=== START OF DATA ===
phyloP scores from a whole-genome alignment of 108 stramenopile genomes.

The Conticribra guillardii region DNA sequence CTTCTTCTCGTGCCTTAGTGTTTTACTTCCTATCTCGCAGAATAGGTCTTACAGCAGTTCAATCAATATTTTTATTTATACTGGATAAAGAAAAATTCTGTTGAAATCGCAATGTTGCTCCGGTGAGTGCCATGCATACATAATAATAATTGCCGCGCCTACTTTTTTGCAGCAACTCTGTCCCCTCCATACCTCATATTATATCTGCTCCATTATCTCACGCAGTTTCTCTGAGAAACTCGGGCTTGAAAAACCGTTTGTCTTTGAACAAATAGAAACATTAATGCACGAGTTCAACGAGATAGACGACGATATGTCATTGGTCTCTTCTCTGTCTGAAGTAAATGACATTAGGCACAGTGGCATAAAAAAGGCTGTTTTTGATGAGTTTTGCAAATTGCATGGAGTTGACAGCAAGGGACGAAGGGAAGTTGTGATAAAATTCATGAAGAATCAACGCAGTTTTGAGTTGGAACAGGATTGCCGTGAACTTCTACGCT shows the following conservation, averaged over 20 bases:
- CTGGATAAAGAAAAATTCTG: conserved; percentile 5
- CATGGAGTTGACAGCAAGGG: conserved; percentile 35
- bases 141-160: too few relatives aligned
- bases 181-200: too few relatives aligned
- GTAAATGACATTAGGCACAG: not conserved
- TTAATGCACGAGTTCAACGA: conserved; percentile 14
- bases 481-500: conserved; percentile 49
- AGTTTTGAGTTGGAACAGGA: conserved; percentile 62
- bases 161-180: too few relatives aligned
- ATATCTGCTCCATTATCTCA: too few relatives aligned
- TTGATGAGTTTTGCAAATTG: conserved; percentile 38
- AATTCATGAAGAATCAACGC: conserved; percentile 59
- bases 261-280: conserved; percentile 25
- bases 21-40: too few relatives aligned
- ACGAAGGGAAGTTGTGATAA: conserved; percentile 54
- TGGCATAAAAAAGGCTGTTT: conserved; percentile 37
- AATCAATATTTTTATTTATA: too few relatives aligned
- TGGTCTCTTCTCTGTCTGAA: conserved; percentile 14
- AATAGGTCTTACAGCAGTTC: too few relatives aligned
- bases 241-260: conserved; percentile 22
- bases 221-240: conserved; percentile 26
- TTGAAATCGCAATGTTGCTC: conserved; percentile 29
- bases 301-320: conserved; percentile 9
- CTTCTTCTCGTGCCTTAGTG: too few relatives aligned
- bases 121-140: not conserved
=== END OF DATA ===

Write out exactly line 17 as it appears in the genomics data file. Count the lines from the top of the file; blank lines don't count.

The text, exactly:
- ACGAAGGGAAGTTGTGATAA: conserved; percentile 54